Sony threatens to sue Twitter over tweets linking to hacked emails

23 Dec 2014

Sony is understood to have threatened social media giant Twitter with legal action if it doesn’t ban accounts that are sharing leaked information emerging from the recent cyberattack on Sony Pictures Entertainment.

The lawyer Sony hired in the aftermath of the attack, David Boies, has warned Twitter general counsel Vijaya Gadde that if the leaked information continues to be disseminated through the social network, Sony will hold Twitter responsible.

At the heart of the issue is the sharing of screenshots of hacked Sony emails on Twitter.

According to Motherboard, which has obtained a copy of the correspondence, Twitter has shared the legal correspondence with account holders who are known to have shared the screenshots, advising them to consider hiring an attorney.

One account holder who had been tweeting screen grabs of Sony emails was musician Val Broeksmit and Sony has asked that Broeksmit’s account be suspended and copies of the email screenshots removed from Twitter’s system.

Twitter’s policies prohibit the sharing of other people’s private information. The grey area, however, is the sharing of links to such information.

Data breach

In recent weeks, Sony experienced one of the most devastating cyberattacks in corporate history when a group calling itself Guardians of Peace took the company’s computer network down.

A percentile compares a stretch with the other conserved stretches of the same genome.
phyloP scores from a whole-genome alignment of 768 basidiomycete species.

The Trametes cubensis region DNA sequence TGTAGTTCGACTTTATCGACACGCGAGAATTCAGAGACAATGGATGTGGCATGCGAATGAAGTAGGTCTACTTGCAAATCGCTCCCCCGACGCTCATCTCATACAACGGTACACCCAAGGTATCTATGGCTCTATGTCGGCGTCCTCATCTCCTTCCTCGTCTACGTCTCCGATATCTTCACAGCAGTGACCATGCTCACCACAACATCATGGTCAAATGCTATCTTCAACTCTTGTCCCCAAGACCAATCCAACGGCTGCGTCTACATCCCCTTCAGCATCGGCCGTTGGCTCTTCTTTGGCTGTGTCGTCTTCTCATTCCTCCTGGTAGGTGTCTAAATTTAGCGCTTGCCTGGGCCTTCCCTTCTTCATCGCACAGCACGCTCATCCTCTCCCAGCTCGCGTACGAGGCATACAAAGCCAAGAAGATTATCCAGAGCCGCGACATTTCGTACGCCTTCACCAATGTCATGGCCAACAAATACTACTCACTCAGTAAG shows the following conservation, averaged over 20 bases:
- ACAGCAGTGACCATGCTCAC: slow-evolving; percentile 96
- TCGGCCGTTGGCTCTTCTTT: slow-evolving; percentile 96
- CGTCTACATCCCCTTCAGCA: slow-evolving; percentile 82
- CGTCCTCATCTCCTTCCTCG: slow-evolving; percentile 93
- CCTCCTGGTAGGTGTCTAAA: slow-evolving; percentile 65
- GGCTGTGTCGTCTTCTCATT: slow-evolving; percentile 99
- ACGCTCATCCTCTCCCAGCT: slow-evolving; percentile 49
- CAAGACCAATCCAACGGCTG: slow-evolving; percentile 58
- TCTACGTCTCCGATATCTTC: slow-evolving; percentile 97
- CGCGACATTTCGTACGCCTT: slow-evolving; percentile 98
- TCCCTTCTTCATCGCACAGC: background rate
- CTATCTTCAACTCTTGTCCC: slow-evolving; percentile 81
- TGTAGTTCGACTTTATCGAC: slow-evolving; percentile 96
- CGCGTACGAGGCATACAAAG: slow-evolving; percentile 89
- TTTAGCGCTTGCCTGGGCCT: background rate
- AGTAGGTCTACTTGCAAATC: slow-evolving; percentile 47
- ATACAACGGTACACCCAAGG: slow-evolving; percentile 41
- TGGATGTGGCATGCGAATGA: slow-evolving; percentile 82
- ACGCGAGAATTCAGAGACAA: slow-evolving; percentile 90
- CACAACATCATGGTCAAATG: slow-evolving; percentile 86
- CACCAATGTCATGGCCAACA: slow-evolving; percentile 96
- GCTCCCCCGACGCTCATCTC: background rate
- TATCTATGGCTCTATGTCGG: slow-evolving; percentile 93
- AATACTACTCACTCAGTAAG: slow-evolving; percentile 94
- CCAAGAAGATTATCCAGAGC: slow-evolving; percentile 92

Within days, five new movies were leaked onto the internet along with data on more than 47,000 people and very sensitive emails.

At the heart of the saga is a movie called The Interview, starring Seth Rogen and James Franco, about a hapless TV duo’s trip to North Korea being hijacked by the CIA with orders to kill the head of state of North Korea, Kim Jong-un. The movie’s plot no doubt incensed the North Korean government.

Cinemas across the US cancelled the film’s premiere on 25 December after threats of attacks against their staff and cinemagoers by Guardians of Peace.

The situation has escalated into a major diplomatic row, with the US president Barack Obama reminding North Korea that attacks on servers and computers in the US are considered an attack on US sovereign territory.

North Korea for its part has denied all responsibility for the attacks and has offered to conduct a joint investigation with the US, a move the US has described as absurd.

Data breach image via Shutterstock

John Kennedy is a journalist who served as editor of Silicon Republic for 17 years